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The role of vaccination coverage, individual behaviors, and the public health response in the control of measles epidemics: an agent-based simulation for California

Overview of attention for article published in BMC Public Health, May 2015
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About this Attention Score

  • Above-average Attention Score compared to outputs of the same age (64th percentile)

Mentioned by

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6 tweeters
facebook
1 Facebook page

Citations

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29 Dimensions

Readers on

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93 Mendeley
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Title
The role of vaccination coverage, individual behaviors, and the public health response in the control of measles epidemics: an agent-based simulation for California
Published in
BMC Public Health, May 2015
DOI 10.1186/s12889-015-1766-6
Pubmed ID
Authors

Fengchen Liu, Wayne T A Enanoria, Jennifer Zipprich, Seth Blumberg, Kathleen Harriman, Sarah F Ackley, William D Wheaton, Justine L Allpress, Travis C Porco

Abstract

Measles cases continue to occur among susceptible individuals despite the elimination of endemic measles transmission in the United States. Clustering of disease susceptibility can threaten herd immunity and impact the likelihood of disease outbreaks in a highly vaccinated population. Previous studies have examined the role of contact tracing to control infectious diseases among clustered populations, but have not explicitly modeled the public health response using an agent-based model. We developed an agent-based simulation model of measles transmission using the Framework for Reconstructing Epidemiological Dynamics (FRED) and the Synthetic Population Database maintained by RTI International. The simulation of measles transmission was based on interactions among individuals in different places: households, schools, daycares, workplaces, and neighborhoods. The model simulated different levels of immunity clustering, vaccination coverage, and contact investigations with delays caused by individuals' behaviors and/or the delay in a health department's response. We examined the effects of these characteristics on the probability of uncontrolled measles outbreaks and the outbreak size in 365 days after the introduction of one index case into a synthetic population. We found that large measles outbreaks can be prevented with contact investigations and moderate contact rates by having (1) a very high vaccination coverage (≥ 95%) with a moderate to low level of immunity clustering (≤ 0.5) for individuals aged less than or equal to 18 years, or (2) a moderate vaccination coverage (85% or 90%) with no immunity clustering for individuals (≤18 years of age), a short intervention delay, and a high probability that a contact can be traced. Without contact investigations, measles outbreaks may be prevented by the highest vaccination coverage with no immunity clustering for individuals (≤18 years of age) with moderate contact rates; but for the highest contact rates, even the highest coverage with no immunity clustering for individuals (≤18 years of age) cannot completely prevent measles outbreaks. The simulation results demonstrated the importance of vaccination coverage, clustering of immunity, and contact investigations in preventing uncontrolled measles outbreaks.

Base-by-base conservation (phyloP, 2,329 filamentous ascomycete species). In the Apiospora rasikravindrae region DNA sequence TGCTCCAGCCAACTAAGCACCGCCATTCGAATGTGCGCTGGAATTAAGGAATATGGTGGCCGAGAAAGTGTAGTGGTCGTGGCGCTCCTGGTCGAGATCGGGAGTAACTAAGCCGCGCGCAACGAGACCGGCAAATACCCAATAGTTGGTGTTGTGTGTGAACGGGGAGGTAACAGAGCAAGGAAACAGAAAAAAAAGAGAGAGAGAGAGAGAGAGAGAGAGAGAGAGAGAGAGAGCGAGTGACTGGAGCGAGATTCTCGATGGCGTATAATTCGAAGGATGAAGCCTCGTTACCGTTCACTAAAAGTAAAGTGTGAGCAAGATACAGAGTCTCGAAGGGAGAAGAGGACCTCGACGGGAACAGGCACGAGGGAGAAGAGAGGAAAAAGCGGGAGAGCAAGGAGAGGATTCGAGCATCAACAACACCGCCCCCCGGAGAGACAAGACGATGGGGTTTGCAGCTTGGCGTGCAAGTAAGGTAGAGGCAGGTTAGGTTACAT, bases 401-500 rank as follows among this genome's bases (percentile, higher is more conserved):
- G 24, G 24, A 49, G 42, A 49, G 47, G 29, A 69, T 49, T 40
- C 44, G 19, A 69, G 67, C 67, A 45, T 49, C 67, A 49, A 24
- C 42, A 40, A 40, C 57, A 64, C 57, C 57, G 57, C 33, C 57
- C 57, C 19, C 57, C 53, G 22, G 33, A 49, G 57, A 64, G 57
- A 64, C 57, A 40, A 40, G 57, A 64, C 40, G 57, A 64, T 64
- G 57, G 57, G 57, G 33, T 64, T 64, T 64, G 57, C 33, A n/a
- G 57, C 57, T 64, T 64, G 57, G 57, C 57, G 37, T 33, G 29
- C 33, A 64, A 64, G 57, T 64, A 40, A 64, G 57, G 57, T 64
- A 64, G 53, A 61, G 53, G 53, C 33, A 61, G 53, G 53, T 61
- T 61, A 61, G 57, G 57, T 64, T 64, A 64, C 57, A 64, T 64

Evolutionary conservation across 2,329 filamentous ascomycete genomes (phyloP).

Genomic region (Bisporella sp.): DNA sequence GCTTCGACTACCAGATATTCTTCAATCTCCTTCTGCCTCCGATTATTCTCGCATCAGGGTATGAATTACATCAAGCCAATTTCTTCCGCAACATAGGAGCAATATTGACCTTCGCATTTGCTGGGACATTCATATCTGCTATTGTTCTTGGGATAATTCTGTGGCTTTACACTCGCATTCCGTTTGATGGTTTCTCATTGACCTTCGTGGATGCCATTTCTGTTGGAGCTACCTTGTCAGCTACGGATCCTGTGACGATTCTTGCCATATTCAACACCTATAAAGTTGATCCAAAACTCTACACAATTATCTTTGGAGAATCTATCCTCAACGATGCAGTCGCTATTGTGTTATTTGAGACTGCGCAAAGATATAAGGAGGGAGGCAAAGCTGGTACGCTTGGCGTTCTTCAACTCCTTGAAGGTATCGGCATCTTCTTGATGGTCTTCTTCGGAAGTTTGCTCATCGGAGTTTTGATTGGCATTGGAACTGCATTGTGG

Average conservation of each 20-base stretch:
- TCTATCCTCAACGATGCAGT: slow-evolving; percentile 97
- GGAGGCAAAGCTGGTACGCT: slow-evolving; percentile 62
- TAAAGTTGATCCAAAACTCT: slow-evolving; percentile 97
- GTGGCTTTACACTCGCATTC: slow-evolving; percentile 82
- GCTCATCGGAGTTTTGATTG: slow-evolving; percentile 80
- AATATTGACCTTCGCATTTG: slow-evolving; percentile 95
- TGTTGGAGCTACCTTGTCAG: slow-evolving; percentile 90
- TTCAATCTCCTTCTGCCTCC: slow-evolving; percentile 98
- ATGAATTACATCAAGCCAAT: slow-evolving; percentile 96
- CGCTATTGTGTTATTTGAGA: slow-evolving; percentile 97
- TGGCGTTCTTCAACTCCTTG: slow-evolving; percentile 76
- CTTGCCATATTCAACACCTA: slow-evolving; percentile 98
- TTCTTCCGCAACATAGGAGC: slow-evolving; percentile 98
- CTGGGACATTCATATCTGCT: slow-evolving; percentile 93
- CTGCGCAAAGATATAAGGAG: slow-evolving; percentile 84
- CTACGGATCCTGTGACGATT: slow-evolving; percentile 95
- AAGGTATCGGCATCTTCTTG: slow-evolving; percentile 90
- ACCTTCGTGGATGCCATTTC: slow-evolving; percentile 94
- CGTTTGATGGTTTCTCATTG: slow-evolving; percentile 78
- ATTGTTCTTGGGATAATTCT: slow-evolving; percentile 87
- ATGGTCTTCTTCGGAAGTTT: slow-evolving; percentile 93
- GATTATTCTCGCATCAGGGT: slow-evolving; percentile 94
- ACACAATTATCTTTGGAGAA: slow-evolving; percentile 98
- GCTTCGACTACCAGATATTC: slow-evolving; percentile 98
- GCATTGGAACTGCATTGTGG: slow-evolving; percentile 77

Twitter Demographics

The data shown below were collected from the profiles of 6 tweeters who shared this research output. Click here to find out more about how the information was compiled.

Mendeley readers

The data shown below were compiled from readership statistics for 93 Mendeley readers of this research output. Click here to see the associated Mendeley record.

Geographical breakdown

Country Count As %
United States 4 4%
Indonesia 1 1%
Australia 1 1%
Unknown 87 94%

Demographic breakdown

Readers by professional status Count As %
Student > Master 20 22%
Researcher 19 20%
Student > Ph. D. Student 17 18%
Student > Bachelor 13 14%
Professor > Associate Professor 5 5%
Other 13 14%
Unknown 6 6%
Readers by discipline Count As %
Medicine and Dentistry 24 26%
Agricultural and Biological Sciences 10 11%
Nursing and Health Professions 9 10%
Social Sciences 7 8%
Computer Science 6 6%
Other 23 25%
Unknown 14 15%

Attention Score in Context

This research output has an Altmetric Attention Score of 3. This is our high-level measure of the quality and quantity of online attention that it has received. This Attention Score, as well as the ranking and number of research outputs shown below, was calculated when the research output was last mentioned on 22 February 2019.
All research outputs
#7,230,129
of 14,372,231 outputs
Outputs from BMC Public Health
#5,308
of 9,887 outputs
Outputs of similar age
#80,729
of 229,326 outputs
Outputs of similar age from BMC Public Health
#1
of 3 outputs
Altmetric has tracked 14,372,231 research outputs across all sources so far. This one is in the 49th percentile – i.e., 49% of other outputs scored the same or lower than it.
So far Altmetric has tracked 9,887 research outputs from this source. They typically receive a lot more attention than average, with a mean Attention Score of 11.5. This one is in the 45th percentile – i.e., 45% of its peers scored the same or lower than it.
Older research outputs will score higher simply because they've had more time to accumulate mentions. To account for age we can compare this Altmetric Attention Score to the 229,326 tracked outputs that were published within six weeks on either side of this one in any source. This one has gotten more attention than average, scoring higher than 64% of its contemporaries.
We're also able to compare this research output to 3 others from the same source and published within six weeks on either side of this one. This one has scored higher than all of them